Please don’t sign that freelancing contract before you learn the definitions of these copyright terms…
Contracts are an important part of any freelance writing business. I can already hear you groaning now. “Ugh… I’m not a lawyer and I don’t have enough money to hire one!” That’s okay. I’ll help you out.
Don’t treat “contracts” like a dirty word. Perceive them as a way to improve communication with your clients. The goal is to prevent misunderstandings, confirm the work involved, and protect your rights.
Unfortunately, contracts contain a lot of confusing terms that might cause you to scratch your head. Instead of confirming what all this crazy stuff means, a lot of freelancers make the mistake of signing the dotted line (without having a clue what they agreed to).
The worst part? You might not get fairly credited or compensated for your work. This is a huge deal, because there’s absolutely no legal recourse. If you tried to sue, you’d get laughed out of the court room (“You did read the contract, right?” said the judge with a snarky tone).
Copyright is an especially tricky area. The terms and conditions are quite complex. Every freelance writer should have a basic understanding of how copyright law works. Here are thirteen essential terms you need to know before you sign a contract. Don’t say I didn’t warn you…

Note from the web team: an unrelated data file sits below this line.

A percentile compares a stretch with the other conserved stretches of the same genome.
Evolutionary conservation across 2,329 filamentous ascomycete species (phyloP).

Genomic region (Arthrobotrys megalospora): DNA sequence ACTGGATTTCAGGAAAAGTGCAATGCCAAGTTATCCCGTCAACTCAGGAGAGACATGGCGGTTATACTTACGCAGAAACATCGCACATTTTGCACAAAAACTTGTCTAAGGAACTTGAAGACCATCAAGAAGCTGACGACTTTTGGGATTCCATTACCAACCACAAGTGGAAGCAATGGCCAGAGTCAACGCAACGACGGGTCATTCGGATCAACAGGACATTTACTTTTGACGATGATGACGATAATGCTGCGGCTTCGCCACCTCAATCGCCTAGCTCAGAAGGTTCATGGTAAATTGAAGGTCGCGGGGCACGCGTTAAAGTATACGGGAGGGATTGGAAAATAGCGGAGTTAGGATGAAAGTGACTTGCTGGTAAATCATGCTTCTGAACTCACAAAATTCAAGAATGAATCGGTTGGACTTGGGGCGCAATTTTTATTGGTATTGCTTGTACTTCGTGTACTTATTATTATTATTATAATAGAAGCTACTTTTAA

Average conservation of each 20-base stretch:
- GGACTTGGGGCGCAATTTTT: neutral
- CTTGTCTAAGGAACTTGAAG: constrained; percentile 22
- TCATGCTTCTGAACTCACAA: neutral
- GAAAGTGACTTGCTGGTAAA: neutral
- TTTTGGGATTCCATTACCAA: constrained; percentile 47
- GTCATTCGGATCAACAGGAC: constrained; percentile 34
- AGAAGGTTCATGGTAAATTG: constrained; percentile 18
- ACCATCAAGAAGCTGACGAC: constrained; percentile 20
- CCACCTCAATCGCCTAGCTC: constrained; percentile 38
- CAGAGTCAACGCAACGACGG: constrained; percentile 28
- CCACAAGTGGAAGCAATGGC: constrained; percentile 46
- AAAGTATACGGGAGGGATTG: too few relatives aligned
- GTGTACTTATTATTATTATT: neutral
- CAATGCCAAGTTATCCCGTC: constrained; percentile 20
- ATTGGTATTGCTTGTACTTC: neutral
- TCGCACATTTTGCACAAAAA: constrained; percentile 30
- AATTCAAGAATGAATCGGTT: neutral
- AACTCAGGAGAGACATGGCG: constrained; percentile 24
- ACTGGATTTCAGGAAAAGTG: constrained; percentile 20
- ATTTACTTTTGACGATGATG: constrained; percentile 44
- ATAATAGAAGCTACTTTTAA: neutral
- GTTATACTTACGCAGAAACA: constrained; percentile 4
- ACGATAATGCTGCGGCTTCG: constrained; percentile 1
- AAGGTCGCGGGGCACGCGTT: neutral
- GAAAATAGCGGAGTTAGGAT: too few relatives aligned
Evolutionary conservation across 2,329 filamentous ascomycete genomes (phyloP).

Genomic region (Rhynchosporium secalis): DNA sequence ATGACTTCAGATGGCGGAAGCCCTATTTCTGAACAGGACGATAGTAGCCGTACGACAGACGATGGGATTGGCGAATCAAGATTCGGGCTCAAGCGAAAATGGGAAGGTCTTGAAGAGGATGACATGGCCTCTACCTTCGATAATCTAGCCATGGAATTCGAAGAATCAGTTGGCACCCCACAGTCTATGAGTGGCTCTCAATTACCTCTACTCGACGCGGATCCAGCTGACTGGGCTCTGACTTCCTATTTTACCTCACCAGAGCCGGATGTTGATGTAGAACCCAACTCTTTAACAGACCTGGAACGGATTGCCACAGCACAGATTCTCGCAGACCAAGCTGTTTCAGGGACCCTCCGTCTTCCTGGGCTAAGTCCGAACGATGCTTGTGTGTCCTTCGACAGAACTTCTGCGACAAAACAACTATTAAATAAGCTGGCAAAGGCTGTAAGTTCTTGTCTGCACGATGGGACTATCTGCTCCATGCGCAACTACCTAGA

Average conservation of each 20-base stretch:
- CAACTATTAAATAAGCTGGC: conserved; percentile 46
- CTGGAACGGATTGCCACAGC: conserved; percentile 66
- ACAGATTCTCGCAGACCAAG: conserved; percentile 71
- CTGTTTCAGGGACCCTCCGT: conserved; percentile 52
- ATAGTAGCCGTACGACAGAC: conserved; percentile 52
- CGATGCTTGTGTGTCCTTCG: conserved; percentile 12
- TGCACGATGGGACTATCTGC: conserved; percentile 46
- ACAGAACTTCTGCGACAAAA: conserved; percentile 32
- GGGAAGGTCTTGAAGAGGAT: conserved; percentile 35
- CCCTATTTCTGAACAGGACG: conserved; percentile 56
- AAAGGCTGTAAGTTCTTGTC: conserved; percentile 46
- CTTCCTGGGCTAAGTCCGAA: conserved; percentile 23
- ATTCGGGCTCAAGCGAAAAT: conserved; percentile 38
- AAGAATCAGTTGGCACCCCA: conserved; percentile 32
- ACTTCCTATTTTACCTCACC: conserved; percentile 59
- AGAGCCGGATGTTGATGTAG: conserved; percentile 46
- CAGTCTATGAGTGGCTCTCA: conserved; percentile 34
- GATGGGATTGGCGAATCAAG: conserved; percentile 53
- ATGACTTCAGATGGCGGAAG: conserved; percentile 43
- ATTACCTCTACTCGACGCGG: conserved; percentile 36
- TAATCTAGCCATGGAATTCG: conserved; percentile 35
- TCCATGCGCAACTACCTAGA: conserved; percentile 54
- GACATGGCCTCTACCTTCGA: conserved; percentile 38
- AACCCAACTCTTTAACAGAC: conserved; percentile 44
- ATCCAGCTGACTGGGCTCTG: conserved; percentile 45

1. Fair Use
“Fair use” gives other people the freedom to use a copyrighted work without asking for permission. This isn’t a free-for-all. The world can’t copy/paste your brilliant article and claim it was their idea.
“Fair use” only applies when the material is transformed in some way. For example, a news reporter could use a small quote from your article about dog training to emphasize a point in their own segment. Criticism, commentary, and parody are the three most common ways “fair use” is applied.
2. Public Domain
This term is a no-brainer. The work is available for the public to use for any reason without permission.
Would you let someone drive your car without permission? No! That’s called “grand theft auto.”
The same fact can be applied to copyrighted work. No one can use it without the owner’s permission. But what kind of permission? That’s the million dollar question.
If someone asks for permission to use your work (and you agree), you need to work out the specifics. Are they free to use the material once or indefinitely? Can they alter the content or not?
You need a license to drive (unless you want to get slapped with a huge fine).
Clients need a license to use your work (otherwise, how will the content ever benefit them?).